Qual360 in a nutshell – A Speaker Perspective, by Nina Keller


A couple of weeks ago I was a speaker at the 2018 Qual360 conference in Berlin, together with our wonderful client Susanne Stahl from KAO – in between moderating groups on the same day! We were talking about presenting complex results differently, aiming for deeper, broader and longer stakeholder engagement (!) – a fascinating case study, even though I say it myself.

I also managed to listen to many of the other talks and jotted down key themes that emerged, mosaic elements in the emerging new narrative of contemporary qual!

1. Time is the new money

For clients and researchers alike time is the key pressure point. 2 day approaches with emotional/ biometric measurements plus in-depth interviews cater for this need.

But even with complex methods like this you cannot explain the whole world in 48 hours, which is sufficient only for limited and very focused questions. So when offering quick and agile methods – expectation management seems key.

2. Deceleration is possible (sometimes).

Not everything needs to be quick, however. Some clients (e.g. Coca-Cola, Shell) understand that some projects do need time. Case studies included 40 ethnographic observations lasting 4 hours each to explore drinking occasions or researchers spending 3 days at a petrol station to gain in-depth understanding of truckers’ lives.

Whether deceleration is possible depends on how confident your clients need to be to move forward – and on how many insights your clients need to feel confident.

3. Being the consumer voice is our superpower.

Power is where the money is, as the head of in-house qual research from Sky put it. And consumers have the money. So being “the consumer voice” is – and will always be – very powerful. Despite Big Data, VR/AI and other innovative research approaches.

It really isn’t about always inventing new methodologies, it is about finding the right method for the question at hand and about representing the consumer voice.

4. Razzle dazzle stakeholders.

Stakeholder engagement seems to be an increasing challenge and a number of different solutions were presented – from offering multiple presentation of research findings with different focus for different stakeholder to amazing (almost over-the-top) TV-like formats and insight-based events.

Getting people to live and breathe insights, letting them feel and see the real world, making them experience and not understand consumers – it was all about making research more enjoyable and engaging.

5. VR/AI is hot

Some innovative approaches involving virtual reality and artificial intelligence were presented. They are interesting to many, frightening for others and challenging to all it seems.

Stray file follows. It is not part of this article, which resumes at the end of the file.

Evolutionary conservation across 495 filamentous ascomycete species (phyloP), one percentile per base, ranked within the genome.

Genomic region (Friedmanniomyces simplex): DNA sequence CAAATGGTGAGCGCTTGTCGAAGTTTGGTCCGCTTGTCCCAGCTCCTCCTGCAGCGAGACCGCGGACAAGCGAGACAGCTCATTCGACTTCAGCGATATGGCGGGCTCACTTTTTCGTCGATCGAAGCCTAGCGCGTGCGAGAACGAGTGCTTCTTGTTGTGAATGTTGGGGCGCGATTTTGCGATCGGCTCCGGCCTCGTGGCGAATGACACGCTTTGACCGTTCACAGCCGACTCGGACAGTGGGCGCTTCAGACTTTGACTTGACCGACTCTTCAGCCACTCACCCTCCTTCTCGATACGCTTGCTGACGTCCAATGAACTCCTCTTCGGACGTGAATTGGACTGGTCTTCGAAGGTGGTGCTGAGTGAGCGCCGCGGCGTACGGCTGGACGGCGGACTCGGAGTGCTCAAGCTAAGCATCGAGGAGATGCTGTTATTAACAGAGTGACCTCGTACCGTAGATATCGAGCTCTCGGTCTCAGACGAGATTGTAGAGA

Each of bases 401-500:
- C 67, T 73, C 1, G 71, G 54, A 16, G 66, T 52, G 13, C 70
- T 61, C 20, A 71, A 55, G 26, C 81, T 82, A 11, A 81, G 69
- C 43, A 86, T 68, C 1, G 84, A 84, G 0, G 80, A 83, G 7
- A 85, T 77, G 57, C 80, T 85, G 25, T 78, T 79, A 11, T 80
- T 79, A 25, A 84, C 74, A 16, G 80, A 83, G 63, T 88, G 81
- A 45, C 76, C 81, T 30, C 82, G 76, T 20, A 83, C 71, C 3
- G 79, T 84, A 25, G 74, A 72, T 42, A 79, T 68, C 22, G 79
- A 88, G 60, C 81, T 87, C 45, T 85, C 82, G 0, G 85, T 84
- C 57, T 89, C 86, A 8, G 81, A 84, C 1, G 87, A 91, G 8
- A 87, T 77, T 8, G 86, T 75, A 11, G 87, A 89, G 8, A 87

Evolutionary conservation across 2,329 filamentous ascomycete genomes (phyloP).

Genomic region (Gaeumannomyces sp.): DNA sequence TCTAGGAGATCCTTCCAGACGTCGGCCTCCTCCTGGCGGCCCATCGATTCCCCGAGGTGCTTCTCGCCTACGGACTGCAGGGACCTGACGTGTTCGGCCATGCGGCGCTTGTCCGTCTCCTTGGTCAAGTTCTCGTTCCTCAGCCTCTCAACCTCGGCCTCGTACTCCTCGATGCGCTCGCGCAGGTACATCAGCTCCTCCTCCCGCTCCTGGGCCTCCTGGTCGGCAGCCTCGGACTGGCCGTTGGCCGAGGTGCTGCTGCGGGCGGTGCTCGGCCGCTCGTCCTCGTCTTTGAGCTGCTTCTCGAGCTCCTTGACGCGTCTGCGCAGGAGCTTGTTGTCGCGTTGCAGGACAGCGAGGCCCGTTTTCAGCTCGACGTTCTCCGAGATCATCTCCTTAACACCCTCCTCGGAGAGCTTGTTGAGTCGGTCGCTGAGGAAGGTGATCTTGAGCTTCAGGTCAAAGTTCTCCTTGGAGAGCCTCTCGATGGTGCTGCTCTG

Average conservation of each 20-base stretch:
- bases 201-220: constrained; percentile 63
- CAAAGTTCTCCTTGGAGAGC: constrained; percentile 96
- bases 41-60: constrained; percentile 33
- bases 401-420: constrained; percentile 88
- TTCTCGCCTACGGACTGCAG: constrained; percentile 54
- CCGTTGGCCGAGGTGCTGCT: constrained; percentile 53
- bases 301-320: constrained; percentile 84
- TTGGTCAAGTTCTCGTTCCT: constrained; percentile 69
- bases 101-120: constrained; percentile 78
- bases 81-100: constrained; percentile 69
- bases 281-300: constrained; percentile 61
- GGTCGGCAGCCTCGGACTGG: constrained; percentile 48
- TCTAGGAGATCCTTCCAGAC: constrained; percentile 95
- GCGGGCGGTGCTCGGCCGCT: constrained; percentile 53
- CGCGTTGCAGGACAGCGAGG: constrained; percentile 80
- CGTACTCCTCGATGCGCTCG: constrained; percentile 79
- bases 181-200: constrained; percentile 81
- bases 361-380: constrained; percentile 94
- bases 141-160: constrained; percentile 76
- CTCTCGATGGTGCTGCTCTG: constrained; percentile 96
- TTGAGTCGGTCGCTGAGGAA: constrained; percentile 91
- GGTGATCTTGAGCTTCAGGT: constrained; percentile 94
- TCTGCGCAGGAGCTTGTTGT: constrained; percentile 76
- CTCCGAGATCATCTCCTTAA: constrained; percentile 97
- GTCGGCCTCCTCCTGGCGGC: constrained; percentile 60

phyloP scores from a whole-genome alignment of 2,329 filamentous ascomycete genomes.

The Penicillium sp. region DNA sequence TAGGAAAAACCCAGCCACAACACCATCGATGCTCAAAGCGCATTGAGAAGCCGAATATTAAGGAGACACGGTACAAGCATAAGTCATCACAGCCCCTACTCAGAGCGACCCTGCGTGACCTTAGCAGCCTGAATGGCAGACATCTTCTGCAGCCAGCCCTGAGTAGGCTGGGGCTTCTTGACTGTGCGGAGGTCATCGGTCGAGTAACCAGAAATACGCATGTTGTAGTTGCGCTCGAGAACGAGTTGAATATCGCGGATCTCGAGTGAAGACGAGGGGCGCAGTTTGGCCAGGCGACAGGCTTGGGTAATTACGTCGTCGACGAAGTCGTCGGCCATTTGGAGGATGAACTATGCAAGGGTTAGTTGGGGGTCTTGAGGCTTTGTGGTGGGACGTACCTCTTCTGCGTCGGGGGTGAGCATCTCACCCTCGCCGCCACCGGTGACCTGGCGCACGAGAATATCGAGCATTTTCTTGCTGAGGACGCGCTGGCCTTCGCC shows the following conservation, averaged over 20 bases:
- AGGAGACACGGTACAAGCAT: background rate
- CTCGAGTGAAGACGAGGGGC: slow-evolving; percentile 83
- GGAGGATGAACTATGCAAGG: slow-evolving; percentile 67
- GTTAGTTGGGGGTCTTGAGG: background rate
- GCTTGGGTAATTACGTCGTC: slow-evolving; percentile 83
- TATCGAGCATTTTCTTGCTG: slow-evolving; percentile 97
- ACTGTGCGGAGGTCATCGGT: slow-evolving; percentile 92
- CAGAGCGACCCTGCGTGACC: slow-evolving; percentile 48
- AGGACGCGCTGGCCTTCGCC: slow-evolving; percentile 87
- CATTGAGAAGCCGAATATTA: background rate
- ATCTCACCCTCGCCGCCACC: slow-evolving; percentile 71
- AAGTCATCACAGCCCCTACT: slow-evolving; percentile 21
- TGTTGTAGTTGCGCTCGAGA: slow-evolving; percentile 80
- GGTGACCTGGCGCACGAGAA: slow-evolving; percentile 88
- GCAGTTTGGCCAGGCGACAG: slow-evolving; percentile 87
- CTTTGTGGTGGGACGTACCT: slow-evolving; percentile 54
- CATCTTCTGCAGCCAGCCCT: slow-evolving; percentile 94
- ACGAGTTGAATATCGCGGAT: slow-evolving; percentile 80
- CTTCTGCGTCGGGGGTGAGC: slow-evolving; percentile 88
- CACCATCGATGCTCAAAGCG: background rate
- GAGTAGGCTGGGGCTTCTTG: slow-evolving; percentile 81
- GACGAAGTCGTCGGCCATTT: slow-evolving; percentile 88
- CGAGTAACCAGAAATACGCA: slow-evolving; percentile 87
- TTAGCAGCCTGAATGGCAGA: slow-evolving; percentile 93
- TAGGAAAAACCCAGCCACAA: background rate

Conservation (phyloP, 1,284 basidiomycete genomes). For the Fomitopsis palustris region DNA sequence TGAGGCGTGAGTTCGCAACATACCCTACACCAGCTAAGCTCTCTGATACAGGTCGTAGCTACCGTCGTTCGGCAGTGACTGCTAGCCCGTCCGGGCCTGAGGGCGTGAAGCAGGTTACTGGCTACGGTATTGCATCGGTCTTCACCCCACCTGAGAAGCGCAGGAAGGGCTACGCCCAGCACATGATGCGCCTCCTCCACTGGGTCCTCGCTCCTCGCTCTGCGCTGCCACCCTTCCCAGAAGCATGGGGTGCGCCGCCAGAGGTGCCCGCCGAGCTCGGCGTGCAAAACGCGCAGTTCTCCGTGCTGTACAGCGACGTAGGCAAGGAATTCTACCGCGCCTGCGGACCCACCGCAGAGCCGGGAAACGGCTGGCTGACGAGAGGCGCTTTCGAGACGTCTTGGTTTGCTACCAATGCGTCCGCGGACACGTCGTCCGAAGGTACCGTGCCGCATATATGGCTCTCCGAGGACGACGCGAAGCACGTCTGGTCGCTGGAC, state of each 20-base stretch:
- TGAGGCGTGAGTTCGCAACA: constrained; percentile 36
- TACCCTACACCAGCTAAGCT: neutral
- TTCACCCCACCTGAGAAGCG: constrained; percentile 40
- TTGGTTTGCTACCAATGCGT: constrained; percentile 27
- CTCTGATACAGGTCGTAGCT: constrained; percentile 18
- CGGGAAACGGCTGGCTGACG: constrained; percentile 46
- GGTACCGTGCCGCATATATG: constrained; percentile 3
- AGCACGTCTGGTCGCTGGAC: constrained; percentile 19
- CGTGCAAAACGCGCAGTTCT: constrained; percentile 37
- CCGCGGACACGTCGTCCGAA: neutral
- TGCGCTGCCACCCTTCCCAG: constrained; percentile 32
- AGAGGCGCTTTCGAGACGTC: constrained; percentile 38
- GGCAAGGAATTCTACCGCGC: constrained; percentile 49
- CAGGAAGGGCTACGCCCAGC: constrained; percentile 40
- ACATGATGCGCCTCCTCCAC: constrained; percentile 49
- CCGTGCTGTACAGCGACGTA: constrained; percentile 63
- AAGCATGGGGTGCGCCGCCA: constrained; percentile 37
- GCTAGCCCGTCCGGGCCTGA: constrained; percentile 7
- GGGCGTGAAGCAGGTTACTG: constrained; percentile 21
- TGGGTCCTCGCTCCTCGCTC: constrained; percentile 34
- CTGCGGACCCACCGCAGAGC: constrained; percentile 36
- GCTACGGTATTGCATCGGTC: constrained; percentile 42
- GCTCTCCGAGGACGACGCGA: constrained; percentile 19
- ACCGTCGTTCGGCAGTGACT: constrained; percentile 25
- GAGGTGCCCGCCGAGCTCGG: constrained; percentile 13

The challenges of VR research involve having to establish new rules and behaviour in the virtual group room, new moderations skills which are required, new things to analyze (avatar choice instead of choice of clothing) and different technology levels of VR devices.

6. Let’s get visual

Most presentations were highly visual with large background images (thumbs up to Happy Thinking People’s new PowerPoint template!) and few words – sometimes too few so that lengthy verbal explanations are needed. The risk of using popular stock photos became obvious – with some pictures being shown in 3 different presentations. Visual methodologies in Snapchat-style were also experimented with, but seem to face the same challenges like our “Lost for Words” as presented at Esomar Congress 2017 in Amsterdam project.

7. Gen Z is still hot.

There still seems to be a lot of uncertainty about and lack of knowledge of Gen Z. But maybe it is not about the research, but about the clients’ attitude and research approach. The Global Head of Consumer Insights of Barclaycard presented some interesting Gen Z findings, but there was a sense of emotional distance. So maybe clients really need a Gen Z translator, a mediator, someone who speaks both languages and brings findings across more at eyelevel. Wonder who that might be ;)? Check out our work on Gen Z here:

8. Challenge yourself!

Overall I also felt that I should challenge myself more. Challenge the way I do projects – maybe it makes sense to involve consumers at different (or all) steps of the process: in the beginning in order to find the right questions, in the middle e.g. for analyzing data and in the end presenting results.

And challenge the way I listen to consumers – making sure to also listen to the unlikeable, the unusual and the under-represented respondents and don’t disregard their opinions as annoying or irrelevant.

Phew. That’s it.
If you’re interested to hear more about our presentation – how to presenting research findings differently, or any of the other talks for that matter – please get in touch Contact Us

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